Ausbil Executive Chairman and Head of Equities, Paul Xiradis, discusses the large cap segment of the market post reporting season and how the Ausbil Active Equity Fund is positioned.
Jessica Amir: Hi I’m Jessica Amir for the Finance News Network. Joining me from fund manager Ausbil is Executive Chairman and Head of Equities, Paul Xiradis. Paul, welcome back.
Paul Xiradis: Happy to be here.
Jessica Amir: We’ve just wrapped up 2017 reporting season. How do you think companies performed?
Paul Xiradis:It was a bit of a mixed outcome as far as the reporting season was concerned. There were a lot of groups, which delivered on their expectations and there was quite a few that didn’t. And you saw a fair bit of volatility, which was actually quite extreme this time around, compared to other reporting seasons. But as a whole, it was actually quite a good outcome. Growth was around 13.5 per cent, which was a very good outcome compared to previous years.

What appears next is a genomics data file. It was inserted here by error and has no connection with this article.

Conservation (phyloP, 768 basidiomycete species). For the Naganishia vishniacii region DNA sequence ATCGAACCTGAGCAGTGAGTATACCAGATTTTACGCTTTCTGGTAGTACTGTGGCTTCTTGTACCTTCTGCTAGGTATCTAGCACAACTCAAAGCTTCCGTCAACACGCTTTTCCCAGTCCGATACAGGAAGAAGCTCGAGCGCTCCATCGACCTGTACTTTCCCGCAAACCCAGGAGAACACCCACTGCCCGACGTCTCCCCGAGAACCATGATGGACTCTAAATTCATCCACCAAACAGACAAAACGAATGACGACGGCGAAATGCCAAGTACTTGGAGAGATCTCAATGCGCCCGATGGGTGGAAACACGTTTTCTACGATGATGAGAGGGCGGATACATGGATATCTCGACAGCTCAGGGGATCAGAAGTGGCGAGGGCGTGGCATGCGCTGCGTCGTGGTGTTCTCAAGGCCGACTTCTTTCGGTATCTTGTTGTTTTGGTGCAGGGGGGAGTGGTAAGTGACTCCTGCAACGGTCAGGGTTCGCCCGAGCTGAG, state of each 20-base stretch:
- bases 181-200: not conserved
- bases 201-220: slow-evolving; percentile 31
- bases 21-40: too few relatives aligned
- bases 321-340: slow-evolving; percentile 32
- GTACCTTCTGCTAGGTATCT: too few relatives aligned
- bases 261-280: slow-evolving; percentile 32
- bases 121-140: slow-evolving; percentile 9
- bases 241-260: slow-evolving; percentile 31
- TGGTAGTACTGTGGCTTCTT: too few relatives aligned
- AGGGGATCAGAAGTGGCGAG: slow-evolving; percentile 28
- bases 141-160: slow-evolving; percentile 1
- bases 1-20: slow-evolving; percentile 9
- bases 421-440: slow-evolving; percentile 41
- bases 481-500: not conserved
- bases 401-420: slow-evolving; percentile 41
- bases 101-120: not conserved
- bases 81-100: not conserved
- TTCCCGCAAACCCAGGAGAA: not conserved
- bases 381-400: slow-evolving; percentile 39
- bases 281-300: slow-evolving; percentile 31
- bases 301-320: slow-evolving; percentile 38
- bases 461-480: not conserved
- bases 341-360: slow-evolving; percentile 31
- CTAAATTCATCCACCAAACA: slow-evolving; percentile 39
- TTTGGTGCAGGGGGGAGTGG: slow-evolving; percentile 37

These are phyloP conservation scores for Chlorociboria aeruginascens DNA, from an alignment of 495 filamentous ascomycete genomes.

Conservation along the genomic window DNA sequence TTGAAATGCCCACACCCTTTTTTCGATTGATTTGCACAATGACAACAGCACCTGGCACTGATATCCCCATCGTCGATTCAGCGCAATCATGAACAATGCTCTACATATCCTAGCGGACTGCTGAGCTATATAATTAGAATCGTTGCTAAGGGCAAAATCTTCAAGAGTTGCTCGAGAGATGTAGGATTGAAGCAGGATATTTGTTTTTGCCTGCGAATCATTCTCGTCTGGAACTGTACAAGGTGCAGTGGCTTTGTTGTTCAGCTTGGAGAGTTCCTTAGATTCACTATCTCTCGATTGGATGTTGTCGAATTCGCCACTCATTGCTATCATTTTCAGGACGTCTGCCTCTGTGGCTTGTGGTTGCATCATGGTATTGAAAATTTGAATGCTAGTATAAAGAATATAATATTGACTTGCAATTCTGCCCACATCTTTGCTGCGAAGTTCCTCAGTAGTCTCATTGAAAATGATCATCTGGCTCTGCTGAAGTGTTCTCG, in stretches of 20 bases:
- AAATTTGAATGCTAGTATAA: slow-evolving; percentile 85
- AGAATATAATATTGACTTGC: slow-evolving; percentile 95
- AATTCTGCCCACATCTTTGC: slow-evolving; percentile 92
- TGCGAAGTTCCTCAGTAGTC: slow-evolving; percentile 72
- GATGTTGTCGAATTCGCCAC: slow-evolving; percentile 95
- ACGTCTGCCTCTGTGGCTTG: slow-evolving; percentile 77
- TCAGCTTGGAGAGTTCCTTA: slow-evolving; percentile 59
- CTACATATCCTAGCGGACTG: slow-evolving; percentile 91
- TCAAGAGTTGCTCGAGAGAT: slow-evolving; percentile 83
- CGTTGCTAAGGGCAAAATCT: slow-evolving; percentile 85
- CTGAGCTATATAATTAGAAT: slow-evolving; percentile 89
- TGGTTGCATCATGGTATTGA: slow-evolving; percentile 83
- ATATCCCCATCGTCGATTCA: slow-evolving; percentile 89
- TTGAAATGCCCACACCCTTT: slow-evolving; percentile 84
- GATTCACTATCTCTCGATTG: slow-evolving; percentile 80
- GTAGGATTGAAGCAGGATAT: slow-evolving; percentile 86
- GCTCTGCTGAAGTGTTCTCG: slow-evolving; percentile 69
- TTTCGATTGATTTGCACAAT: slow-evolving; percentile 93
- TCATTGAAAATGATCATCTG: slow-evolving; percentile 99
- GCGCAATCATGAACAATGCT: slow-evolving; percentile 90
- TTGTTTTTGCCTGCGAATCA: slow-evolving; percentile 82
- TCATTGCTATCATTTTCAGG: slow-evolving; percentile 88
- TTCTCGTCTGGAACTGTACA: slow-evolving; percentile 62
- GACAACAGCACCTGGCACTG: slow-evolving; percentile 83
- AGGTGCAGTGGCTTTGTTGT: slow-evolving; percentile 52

Jessica Amir: Now to a comment about capital management and dividends?
Paul Xiradis: Capital management certainly did feature in this reporting season. There was a large number of companies did actually announce buybacks. And certainly the sum was something like about $4 billion, which was higher than that of the previous half. But also what we did see was post the reporting season, Rio Tinto Limited (ASX:RIO) as a example, also announced a buyback of something like about $US2.5 billion. So a very very significant outcome as far as buybacks were concerned, and that overall are quite positive for the market.
As far as dividends, dividends also did increase; they were certainly a feature, but interestingly though, the leadership did change. Where in the past we have seen dividend growth be driven by a number of the industrial sectors, but this time around, we saw it from the resources sector. And the reason for that is that their earnings was actually a lot stronger than the market was expecting, and certainly cash flow also was a lot stronger. Hence the mining companies did actually pay an increased dividend.